Cosmetic surgery is growing more popular in Japan with an increasing demand for palm surgery. The people who want this procedure are doing so with the hopes that it will change their future in accordance with the ancient art of palmistry, with women wanting longer marriage lines and men opting for longer financial lines.
Can it Change your Destiny?
An interesting trend has sprung up regarding palm surgery with men and women both opting for longer lines but for very different reasons. Women tend to want their love or marriage line made longer whereas men wish to have their money and success line extended. Despite the different alterations their motive remains the same, to change their future, but does it work?
The effect of the procedure altering your fortunes, is of course uncertain but many people who have undergone the surgery claim that their luck has changed since their palm lines have been altered. It will be intriguing to see what 2014 has in store for the cosmetic surgery industry and whether or not these latest trends continue to spread worldwide.
A brief history of palmistry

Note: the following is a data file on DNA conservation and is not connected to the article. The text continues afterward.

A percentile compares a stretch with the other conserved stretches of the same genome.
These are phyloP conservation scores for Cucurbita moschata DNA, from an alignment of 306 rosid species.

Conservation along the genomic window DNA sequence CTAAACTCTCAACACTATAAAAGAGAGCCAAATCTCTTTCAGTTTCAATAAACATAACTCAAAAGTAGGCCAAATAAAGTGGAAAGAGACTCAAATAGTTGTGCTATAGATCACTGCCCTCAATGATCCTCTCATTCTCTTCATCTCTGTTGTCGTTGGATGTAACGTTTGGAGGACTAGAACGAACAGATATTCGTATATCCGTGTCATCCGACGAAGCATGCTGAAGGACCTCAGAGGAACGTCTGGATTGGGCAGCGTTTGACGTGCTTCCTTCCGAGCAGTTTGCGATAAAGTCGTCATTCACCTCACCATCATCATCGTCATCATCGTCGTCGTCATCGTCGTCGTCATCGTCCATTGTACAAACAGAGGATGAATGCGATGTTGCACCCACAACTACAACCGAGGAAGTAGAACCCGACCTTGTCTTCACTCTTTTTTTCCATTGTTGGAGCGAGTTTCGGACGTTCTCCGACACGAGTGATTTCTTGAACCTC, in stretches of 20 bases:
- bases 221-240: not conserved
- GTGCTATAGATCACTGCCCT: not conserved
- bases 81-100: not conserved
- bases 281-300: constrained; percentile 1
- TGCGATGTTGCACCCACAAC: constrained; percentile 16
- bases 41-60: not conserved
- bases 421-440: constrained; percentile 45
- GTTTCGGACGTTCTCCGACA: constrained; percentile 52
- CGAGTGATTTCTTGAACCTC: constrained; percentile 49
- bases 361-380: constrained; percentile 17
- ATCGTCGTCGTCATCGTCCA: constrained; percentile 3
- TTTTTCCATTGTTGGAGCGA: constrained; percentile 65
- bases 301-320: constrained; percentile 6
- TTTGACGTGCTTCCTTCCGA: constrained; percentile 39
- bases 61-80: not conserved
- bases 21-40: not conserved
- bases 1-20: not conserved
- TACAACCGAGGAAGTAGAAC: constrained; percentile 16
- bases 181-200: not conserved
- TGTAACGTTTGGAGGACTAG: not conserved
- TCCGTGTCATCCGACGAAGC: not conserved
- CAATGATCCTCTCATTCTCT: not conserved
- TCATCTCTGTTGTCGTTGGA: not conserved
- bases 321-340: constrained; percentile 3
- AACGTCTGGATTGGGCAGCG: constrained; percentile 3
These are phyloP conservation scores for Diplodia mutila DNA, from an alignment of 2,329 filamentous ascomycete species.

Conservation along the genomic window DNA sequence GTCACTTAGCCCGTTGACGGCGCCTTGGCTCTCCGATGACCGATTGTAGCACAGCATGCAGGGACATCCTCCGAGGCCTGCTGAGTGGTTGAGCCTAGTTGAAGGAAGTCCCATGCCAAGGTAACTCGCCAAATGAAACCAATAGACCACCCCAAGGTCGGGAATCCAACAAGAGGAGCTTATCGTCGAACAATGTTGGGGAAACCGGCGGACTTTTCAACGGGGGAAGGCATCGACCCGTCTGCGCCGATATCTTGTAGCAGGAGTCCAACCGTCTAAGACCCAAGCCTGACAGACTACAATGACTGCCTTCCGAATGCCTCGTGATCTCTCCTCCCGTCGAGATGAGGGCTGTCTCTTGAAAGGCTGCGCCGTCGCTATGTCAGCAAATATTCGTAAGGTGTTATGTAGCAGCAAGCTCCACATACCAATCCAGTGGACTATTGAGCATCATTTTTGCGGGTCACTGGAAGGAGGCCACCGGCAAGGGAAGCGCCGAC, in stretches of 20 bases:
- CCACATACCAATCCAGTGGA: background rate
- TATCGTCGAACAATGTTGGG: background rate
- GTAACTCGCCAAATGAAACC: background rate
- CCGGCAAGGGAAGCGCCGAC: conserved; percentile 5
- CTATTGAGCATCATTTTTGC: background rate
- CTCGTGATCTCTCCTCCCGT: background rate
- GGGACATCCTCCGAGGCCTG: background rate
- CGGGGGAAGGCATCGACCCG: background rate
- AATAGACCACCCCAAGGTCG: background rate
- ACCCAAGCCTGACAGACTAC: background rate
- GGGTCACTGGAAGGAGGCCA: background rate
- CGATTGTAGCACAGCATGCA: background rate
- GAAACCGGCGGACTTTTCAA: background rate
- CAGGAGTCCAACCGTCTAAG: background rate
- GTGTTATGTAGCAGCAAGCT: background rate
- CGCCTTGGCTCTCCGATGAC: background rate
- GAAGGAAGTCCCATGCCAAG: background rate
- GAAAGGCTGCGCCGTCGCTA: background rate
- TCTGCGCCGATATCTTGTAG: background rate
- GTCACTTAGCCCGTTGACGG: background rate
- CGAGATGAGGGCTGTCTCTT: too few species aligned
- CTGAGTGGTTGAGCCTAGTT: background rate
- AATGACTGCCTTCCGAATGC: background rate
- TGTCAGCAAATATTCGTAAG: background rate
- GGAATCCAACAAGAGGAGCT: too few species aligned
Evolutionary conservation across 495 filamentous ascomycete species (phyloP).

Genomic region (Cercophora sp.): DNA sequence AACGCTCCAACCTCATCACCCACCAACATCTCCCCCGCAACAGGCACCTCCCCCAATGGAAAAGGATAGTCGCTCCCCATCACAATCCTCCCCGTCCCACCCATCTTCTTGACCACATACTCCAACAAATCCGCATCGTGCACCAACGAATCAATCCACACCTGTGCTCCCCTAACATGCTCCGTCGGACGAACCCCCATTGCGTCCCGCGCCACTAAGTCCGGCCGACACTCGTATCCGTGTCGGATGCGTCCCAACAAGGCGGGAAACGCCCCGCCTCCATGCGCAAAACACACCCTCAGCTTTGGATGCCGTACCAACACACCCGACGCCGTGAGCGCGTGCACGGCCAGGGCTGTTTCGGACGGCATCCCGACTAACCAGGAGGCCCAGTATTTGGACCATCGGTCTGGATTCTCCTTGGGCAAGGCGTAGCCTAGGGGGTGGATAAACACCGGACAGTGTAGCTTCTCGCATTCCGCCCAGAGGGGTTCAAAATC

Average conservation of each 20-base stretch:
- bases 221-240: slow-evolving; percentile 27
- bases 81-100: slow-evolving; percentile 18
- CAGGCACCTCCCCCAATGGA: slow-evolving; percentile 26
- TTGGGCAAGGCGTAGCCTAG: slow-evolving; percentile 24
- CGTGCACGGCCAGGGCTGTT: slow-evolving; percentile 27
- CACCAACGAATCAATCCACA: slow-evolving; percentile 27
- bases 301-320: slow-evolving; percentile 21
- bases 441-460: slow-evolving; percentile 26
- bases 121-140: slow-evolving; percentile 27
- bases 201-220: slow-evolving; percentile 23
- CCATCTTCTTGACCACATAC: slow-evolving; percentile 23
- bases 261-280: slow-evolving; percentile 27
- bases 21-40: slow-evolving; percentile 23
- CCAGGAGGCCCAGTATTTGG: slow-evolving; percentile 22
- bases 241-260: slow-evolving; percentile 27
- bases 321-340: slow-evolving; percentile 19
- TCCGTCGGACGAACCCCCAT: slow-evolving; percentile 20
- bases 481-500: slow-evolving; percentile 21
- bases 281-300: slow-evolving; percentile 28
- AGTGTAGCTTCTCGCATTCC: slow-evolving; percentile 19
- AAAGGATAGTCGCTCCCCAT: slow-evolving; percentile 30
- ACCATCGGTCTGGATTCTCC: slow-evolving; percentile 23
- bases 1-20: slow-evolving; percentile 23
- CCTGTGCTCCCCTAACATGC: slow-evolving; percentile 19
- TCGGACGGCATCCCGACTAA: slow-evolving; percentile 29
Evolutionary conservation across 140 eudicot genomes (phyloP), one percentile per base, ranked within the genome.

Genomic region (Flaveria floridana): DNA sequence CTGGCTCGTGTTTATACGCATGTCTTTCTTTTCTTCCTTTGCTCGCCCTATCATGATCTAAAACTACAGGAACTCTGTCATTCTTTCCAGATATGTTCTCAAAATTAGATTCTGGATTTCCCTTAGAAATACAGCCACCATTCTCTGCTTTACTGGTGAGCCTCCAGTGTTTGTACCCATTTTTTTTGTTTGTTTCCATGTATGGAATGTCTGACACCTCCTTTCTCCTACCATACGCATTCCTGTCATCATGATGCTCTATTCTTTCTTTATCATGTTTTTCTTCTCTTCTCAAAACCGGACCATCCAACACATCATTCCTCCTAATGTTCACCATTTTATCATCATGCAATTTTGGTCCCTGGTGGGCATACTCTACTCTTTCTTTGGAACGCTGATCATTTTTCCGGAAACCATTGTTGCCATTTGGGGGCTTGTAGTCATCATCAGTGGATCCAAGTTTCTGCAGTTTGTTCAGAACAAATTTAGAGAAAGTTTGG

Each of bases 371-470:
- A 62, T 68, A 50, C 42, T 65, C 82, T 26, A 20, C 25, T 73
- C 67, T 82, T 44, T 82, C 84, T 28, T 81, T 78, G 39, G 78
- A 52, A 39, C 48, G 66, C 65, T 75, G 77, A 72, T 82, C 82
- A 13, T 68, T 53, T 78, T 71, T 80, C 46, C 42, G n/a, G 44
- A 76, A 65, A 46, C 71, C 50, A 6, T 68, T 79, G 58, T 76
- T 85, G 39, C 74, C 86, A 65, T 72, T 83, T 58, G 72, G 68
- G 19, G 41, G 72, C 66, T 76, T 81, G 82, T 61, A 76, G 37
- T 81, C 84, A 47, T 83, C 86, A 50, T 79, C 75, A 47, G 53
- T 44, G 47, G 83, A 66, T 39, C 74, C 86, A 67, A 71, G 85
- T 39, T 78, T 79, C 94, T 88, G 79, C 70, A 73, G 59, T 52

- Palmistry originates in the Far East and studies show that most ancient communities like the Hindus, Sumerians, Tibetans, were greatly interested in the practise
- Believed that Palmistry originated in India with its roots in (Hindu) Astrology
- In Greece, Aristotle (384–322 B.C.E.) told Alexander the Great (356–323 B.C.E.) about the practise who took great interest in examining the character of his officers by analysing their palms
- Practise was suppressed through Middle Ages and prohibited during the reign of King Henry VIII because he thought that those who practised it were sorcerers and devil worshipers
- More recently, medical researchers in dermatoglyphics (the study of skin patterns) found a link between genetic abnormalities and unusual markings on the hand
- Research confirmed a link between certain fingerprint patterns and heart disease
- Palmists look at qualities of the hand, such as shapes and lines of the palm and fingers, colour and texture of the skin and fingernails, as well as the sizes of the palm and fingers and knuckles